What happens when stocks go out of stock? What to know if you own Didi. – .

What happens when stocks go out of stock? What to know if you own Didi. – .

Didi Global
Plans to delist from the New York Stock Exchange months after its IPO have raised concerns about the future of other Chinese companies listed in the United States.

Hang Seng Technology Index

– which tracks Hong Kong-listed shares of China’s biggest tech companies – hitting an all-time low earlier this week.

(JD), which are listed in both Hong Kong and the United States, were among the biggest losers.

Didi’s de-listing decision comes amid mounting regulatory pressure in Washington and Beijing. The Securities and Exchange Commission finalized rules last week that would require foreign companies to open their books to U.S. auditors or be delisted from U.S. markets if they don’t comply for three years. Reports from China, starting last week and continuing this week, indicate that the country’s market regulator is examining the business structure used by companies that register overseas.

Analysts are divided on what will happen next for Alibaba, JD.com and other Chinese stocks listed in the United States. “The risk of possible delisting is real,” said Robin Zhu, an analyst at Bernstein. Barron. Needham analyst Vincent Yu disagrees: “On the side of the Chinese regulator, there is no intention to remove them from the list.

Massive radiation would be a chaotic and dramatic move. And like Barron previously reported, experts believe regulators could reach a compromise within the three-year window provided by the SEC rule that would prevent delisting. But worries and regulatory pressure are unlikely to go away anytime soon.

Here’s what investors should consider if they own these stocks.

What are ADRs and how do they work?

Investors in foreign companies listed in the United States own shares of a US Certificate of Deposit, or ADR. Here is how they work.

U.S. banks bundle shares of companies listed overseas into ADRs, which are issued as shares that can be traded on U.S. dollar exchanges. Foreign companies, in turn, gain access to American capital.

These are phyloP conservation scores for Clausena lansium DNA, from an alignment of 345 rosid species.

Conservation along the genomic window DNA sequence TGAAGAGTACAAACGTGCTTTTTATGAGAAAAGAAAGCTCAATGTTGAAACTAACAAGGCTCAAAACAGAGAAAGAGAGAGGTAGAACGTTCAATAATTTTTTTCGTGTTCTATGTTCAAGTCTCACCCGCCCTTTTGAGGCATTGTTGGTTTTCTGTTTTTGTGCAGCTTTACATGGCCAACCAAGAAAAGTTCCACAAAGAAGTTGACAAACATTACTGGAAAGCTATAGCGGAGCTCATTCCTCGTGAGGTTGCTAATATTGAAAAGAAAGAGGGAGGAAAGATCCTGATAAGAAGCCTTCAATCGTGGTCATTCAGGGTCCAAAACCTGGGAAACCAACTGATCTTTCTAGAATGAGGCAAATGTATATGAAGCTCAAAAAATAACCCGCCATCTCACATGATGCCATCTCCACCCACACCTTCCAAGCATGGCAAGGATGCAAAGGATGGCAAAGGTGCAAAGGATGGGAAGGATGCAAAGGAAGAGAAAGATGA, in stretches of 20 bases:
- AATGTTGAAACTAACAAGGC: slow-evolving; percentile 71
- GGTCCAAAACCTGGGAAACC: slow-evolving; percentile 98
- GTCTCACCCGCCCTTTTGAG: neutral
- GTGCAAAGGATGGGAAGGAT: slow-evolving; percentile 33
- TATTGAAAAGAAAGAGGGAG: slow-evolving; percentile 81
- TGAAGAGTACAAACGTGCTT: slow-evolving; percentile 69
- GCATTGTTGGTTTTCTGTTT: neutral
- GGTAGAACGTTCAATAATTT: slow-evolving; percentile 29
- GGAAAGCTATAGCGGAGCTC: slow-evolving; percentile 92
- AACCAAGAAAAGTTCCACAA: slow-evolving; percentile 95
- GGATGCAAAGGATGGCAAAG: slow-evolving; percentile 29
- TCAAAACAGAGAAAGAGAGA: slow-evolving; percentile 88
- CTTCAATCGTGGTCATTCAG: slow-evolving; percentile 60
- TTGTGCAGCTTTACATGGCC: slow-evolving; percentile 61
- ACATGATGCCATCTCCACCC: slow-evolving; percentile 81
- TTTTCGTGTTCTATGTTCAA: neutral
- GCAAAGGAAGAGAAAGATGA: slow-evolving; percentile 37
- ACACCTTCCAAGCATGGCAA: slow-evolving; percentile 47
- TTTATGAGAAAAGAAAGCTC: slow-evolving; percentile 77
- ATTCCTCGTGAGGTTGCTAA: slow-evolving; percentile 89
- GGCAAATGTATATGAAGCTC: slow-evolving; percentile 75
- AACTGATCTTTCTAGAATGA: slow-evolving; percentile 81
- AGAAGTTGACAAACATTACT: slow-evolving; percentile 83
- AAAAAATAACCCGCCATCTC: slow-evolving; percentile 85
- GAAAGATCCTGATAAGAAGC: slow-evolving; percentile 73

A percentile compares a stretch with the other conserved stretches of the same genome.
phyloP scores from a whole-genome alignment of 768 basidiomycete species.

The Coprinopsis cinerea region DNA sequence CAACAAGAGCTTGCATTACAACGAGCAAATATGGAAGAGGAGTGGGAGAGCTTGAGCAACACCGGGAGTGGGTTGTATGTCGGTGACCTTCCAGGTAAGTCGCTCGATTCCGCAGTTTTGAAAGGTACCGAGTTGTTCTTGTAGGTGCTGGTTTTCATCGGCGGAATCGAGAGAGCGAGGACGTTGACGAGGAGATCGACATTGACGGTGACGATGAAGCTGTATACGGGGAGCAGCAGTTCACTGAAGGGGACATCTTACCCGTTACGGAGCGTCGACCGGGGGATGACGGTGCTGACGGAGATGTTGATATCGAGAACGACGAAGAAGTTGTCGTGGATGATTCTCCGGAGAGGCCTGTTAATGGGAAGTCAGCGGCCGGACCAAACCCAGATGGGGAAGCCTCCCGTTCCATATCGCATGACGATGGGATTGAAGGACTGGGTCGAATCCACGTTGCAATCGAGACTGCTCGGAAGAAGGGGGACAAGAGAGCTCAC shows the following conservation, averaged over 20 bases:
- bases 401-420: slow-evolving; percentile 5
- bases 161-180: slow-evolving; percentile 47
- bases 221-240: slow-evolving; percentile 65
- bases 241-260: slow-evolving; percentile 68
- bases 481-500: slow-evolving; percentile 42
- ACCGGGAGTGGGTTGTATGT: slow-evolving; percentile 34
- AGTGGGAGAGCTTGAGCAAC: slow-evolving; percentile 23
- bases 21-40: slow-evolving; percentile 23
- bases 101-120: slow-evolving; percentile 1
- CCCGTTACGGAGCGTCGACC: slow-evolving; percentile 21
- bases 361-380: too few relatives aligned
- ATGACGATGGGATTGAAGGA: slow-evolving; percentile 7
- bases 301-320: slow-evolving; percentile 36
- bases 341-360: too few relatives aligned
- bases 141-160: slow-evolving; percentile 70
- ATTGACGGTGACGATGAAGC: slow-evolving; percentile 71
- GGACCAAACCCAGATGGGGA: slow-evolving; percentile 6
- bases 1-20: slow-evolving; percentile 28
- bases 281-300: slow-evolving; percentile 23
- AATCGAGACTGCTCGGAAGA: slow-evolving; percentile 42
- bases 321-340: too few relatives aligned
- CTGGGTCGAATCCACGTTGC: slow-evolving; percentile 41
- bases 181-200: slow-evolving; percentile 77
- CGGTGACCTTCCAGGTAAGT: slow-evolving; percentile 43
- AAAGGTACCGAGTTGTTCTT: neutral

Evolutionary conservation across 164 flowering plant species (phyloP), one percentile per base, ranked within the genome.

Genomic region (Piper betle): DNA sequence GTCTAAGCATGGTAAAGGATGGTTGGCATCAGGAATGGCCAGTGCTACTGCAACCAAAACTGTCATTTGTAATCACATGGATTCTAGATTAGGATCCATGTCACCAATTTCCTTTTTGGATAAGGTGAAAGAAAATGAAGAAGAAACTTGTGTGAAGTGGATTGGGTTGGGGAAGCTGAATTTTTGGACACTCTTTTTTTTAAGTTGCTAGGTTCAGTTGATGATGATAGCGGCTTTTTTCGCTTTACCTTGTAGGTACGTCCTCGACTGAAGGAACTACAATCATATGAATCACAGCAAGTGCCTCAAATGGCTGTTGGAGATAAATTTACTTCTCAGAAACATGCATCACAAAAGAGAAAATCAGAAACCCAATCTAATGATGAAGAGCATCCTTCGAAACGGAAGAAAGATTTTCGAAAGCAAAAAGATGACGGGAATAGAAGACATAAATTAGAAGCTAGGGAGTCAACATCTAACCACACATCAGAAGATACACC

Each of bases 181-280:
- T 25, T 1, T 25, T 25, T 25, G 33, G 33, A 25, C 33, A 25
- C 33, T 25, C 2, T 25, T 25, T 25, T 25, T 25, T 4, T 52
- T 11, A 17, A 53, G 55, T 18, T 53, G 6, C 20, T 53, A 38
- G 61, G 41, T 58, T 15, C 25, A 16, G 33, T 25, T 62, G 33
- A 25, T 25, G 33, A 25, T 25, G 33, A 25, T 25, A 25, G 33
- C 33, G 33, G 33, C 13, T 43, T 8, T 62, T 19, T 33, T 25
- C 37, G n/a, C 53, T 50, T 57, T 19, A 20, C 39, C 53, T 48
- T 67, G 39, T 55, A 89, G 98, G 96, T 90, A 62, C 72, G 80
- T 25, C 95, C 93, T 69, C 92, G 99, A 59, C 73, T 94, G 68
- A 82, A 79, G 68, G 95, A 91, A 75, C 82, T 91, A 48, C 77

But in the case of a Chinese stock listed in the United States, investors own shares in an offshore holding company. These shell companies are called Variable Interest Entities, or VIEs, and are a corporate structure used by Chinese companies to bypass Beijing’s rules on foreign investment while continuing to exploit U.S. capital. The offshore company has a contractual relationship with the operating company, which means that the investors do not have a direct stake.

VIEs are under intense scrutiny in the United States and China. SEC Chairman Gary Gensler said earlier this year that he was concerned investors might not realize how these companies worked and pushed for more oversight and transparency. Based on recent reports from China, regulators in Beijing are also looking to crack down on VIEs, especially tech or data-hungry companies.

What happens to your actions when a business is written off?

If a Chinese company listed in the United States like Didi is delisted, there are essentially three possible outcomes for investors: a stock buyback, a stock transfer, or stock limbo.

In a buyout scenario, the Chinese company could buy back its shares from investors at a price agreed to by shareholders – effectively going private. If the company wishes to go public again, it will do so in a separate list like the one in Hong Kong.

In a share transfer scenario, investors would exchange their ADR for foreign shares of the Chinese company. In the case of Didi, which does not have a secondary listing, one would first have to launch a listing – in Hong Kong or Shanghai, for example – to establish both a home for its foreign stocks and a transfer mechanism. ADR.

If Didi does not repurchase shares, but goes off the listing and does not initiate another listing, the possibility of trading his shares would be in limbo. Investors would still own shares in the company, but they would not be able to trade their shares on regulated exchanges. They could sell their shares in over-the-counter markets – with limited liquidity – or hold them until a suitable listing was launched.

China mobile

which has been blacklisted by the Trump administration because of its ties to the Chinese military, remains a caveat. The widely owned stock was forced to retire from the New York Stock Exchange, leaving many individual investors unable to complete trades or transfers with their US broker.

What choices do investors have?

Worried investors have a few options if they think they have stocks that might be delisted and want to stay ahead of the risk.

The first is to sell their stake in Chinese companies listed in the United States. If investors still want to own shares of Chinese companies, they can try to buy a stake in a foreign stock exchange through a brokerage house. However, this option is not available on all brokerage firms.

There are other options as well, including converting an ADR into equity. Explore these options at the links below:

• How to buy Chinese stocks now that US listed stocks have become risky

• How funds can help investors navigate China

Write to Jack Denton at [email protected]


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